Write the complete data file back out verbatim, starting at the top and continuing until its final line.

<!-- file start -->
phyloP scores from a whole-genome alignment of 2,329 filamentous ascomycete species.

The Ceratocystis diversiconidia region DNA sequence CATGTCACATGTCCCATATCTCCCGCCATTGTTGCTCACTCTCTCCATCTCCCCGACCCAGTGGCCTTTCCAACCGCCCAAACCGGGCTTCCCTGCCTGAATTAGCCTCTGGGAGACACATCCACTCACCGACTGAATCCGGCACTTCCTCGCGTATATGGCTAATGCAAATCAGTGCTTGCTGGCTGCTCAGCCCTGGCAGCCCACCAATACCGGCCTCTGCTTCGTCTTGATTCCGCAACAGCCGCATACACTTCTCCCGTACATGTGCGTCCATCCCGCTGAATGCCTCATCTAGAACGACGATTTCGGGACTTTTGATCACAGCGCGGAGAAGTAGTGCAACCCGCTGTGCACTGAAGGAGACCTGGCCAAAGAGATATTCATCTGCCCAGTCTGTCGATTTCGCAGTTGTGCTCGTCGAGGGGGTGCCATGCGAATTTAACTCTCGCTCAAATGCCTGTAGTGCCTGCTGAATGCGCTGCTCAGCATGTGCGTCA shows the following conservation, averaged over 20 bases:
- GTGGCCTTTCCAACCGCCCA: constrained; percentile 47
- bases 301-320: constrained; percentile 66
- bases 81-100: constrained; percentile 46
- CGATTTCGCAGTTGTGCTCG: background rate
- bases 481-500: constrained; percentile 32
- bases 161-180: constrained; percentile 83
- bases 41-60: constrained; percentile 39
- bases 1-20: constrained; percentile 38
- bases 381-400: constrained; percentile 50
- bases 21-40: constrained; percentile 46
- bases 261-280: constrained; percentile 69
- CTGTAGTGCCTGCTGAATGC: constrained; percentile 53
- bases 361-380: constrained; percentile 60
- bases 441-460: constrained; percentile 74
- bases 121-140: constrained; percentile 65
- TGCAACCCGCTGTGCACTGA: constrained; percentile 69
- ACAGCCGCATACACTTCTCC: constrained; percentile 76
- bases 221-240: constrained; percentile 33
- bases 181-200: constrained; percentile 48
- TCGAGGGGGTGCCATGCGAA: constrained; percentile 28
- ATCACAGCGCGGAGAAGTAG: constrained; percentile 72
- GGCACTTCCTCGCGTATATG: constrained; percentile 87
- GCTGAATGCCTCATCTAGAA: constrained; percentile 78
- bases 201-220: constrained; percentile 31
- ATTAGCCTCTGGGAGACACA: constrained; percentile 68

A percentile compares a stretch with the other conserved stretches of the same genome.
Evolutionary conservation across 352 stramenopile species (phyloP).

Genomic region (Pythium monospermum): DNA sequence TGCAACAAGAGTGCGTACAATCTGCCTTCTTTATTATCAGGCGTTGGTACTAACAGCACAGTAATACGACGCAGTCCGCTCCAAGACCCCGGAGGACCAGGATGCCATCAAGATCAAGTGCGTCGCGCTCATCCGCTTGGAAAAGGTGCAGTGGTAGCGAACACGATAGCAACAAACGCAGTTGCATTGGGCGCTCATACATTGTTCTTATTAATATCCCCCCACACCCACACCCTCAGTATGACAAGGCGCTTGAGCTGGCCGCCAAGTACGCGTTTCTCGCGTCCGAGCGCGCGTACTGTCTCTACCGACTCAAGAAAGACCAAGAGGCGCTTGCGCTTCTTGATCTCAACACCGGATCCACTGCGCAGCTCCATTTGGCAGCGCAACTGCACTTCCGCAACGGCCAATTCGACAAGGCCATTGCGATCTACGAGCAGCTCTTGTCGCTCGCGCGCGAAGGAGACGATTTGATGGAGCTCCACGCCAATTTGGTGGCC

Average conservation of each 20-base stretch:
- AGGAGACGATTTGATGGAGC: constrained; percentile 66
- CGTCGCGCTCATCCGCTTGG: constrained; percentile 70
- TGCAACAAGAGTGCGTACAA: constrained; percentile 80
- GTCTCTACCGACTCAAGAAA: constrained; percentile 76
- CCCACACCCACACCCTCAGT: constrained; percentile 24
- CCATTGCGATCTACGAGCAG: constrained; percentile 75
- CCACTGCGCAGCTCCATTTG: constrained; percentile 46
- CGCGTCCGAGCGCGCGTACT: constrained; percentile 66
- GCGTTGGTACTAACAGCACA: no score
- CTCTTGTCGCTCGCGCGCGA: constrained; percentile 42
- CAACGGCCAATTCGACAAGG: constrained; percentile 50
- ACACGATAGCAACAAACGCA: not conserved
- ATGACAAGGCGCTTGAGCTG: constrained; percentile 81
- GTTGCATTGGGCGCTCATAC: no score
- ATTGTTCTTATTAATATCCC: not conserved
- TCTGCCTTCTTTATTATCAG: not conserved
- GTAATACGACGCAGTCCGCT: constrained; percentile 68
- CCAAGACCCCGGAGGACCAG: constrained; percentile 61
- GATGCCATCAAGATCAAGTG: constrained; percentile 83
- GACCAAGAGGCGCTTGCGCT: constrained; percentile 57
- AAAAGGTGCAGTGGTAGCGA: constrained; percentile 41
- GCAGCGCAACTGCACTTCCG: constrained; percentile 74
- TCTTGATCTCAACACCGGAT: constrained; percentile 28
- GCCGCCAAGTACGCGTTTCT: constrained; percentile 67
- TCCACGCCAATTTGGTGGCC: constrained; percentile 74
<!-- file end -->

phyloP scores from a whole-genome alignment of 2,329 filamentous ascomycete species.

The Ceratocystis diversiconidia region DNA sequence CATGTCACATGTCCCATATCTCCCGCCATTGTTGCTCACTCTCTCCATCTCCCCGACCCAGTGGCCTTTCCAACCGCCCAAACCGGGCTTCCCTGCCTGAATTAGCCTCTGGGAGACACATCCACTCACCGACTGAATCCGGCACTTCCTCGCGTATATGGCTAATGCAAATCAGTGCTTGCTGGCTGCTCAGCCCTGGCAGCCCACCAATACCGGCCTCTGCTTCGTCTTGATTCCGCAACAGCCGCATACACTTCTCCCGTACATGTGCGTCCATCCCGCTGAATGCCTCATCTAGAACGACGATTTCGGGACTTTTGATCACAGCGCGGAGAAGTAGTGCAACCCGCTGTGCACTGAAGGAGACCTGGCCAAAGAGATATTCATCTGCCCAGTCTGTCGATTTCGCAGTTGTGCTCGTCGAGGGGGTGCCATGCGAATTTAACTCTCGCTCAAATGCCTGTAGTGCCTGCTGAATGCGCTGCTCAGCATGTGCGTCA shows the following conservation, averaged over 20 bases:
- GTGGCCTTTCCAACCGCCCA: constrained; percentile 47
- bases 301-320: constrained; percentile 66
- bases 81-100: constrained; percentile 46
- CGATTTCGCAGTTGTGCTCG: background rate
- bases 481-500: constrained; percentile 32
- bases 161-180: constrained; percentile 83
- bases 41-60: constrained; percentile 39
- bases 1-20: constrained; percentile 38
- bases 381-400: constrained; percentile 50
- bases 21-40: constrained; percentile 46
- bases 261-280: constrained; percentile 69
- CTGTAGTGCCTGCTGAATGC: constrained; percentile 53
- bases 361-380: constrained; percentile 60
- bases 441-460: constrained; percentile 74
- bases 121-140: constrained; percentile 65
- TGCAACCCGCTGTGCACTGA: constrained; percentile 69
- ACAGCCGCATACACTTCTCC: constrained; percentile 76
- bases 221-240: constrained; percentile 33
- bases 181-200: constrained; percentile 48
- TCGAGGGGGTGCCATGCGAA: constrained; percentile 28
- ATCACAGCGCGGAGAAGTAG: constrained; percentile 72
- GGCACTTCCTCGCGTATATG: constrained; percentile 87
- GCTGAATGCCTCATCTAGAA: constrained; percentile 78
- bases 201-220: constrained; percentile 31
- ATTAGCCTCTGGGAGACACA: constrained; percentile 68

A percentile compares a stretch with the other conserved stretches of the same genome.
Evolutionary conservation across 352 stramenopile species (phyloP).

Genomic region (Pythium monospermum): DNA sequence TGCAACAAGAGTGCGTACAATCTGCCTTCTTTATTATCAGGCGTTGGTACTAACAGCACAGTAATACGACGCAGTCCGCTCCAAGACCCCGGAGGACCAGGATGCCATCAAGATCAAGTGCGTCGCGCTCATCCGCTTGGAAAAGGTGCAGTGGTAGCGAACACGATAGCAACAAACGCAGTTGCATTGGGCGCTCATACATTGTTCTTATTAATATCCCCCCACACCCACACCCTCAGTATGACAAGGCGCTTGAGCTGGCCGCCAAGTACGCGTTTCTCGCGTCCGAGCGCGCGTACTGTCTCTACCGACTCAAGAAAGACCAAGAGGCGCTTGCGCTTCTTGATCTCAACACCGGATCCACTGCGCAGCTCCATTTGGCAGCGCAACTGCACTTCCGCAACGGCCAATTCGACAAGGCCATTGCGATCTACGAGCAGCTCTTGTCGCTCGCGCGCGAAGGAGACGATTTGATGGAGCTCCACGCCAATTTGGTGGCC

Average conservation of each 20-base stretch:
- AGGAGACGATTTGATGGAGC: constrained; percentile 66
- CGTCGCGCTCATCCGCTTGG: constrained; percentile 70
- TGCAACAAGAGTGCGTACAA: constrained; percentile 80
- GTCTCTACCGACTCAAGAAA: constrained; percentile 76
- CCCACACCCACACCCTCAGT: constrained; percentile 24
- CCATTGCGATCTACGAGCAG: constrained; percentile 75
- CCACTGCGCAGCTCCATTTG: constrained; percentile 46
- CGCGTCCGAGCGCGCGTACT: constrained; percentile 66
- GCGTTGGTACTAACAGCACA: no score
- CTCTTGTCGCTCGCGCGCGA: constrained; percentile 42
- CAACGGCCAATTCGACAAGG: constrained; percentile 50
- ACACGATAGCAACAAACGCA: not conserved
- ATGACAAGGCGCTTGAGCTG: constrained; percentile 81
- GTTGCATTGGGCGCTCATAC: no score
- ATTGTTCTTATTAATATCCC: not conserved
- TCTGCCTTCTTTATTATCAG: not conserved
- GTAATACGACGCAGTCCGCT: constrained; percentile 68
- CCAAGACCCCGGAGGACCAG: constrained; percentile 61
- GATGCCATCAAGATCAAGTG: constrained; percentile 83
- GACCAAGAGGCGCTTGCGCT: constrained; percentile 57
- AAAAGGTGCAGTGGTAGCGA: constrained; percentile 41
- GCAGCGCAACTGCACTTCCG: constrained; percentile 74
- TCTTGATCTCAACACCGGAT: constrained; percentile 28
- GCCGCCAAGTACGCGTTTCT: constrained; percentile 67
- TCCACGCCAATTTGGTGGCC: constrained; percentile 74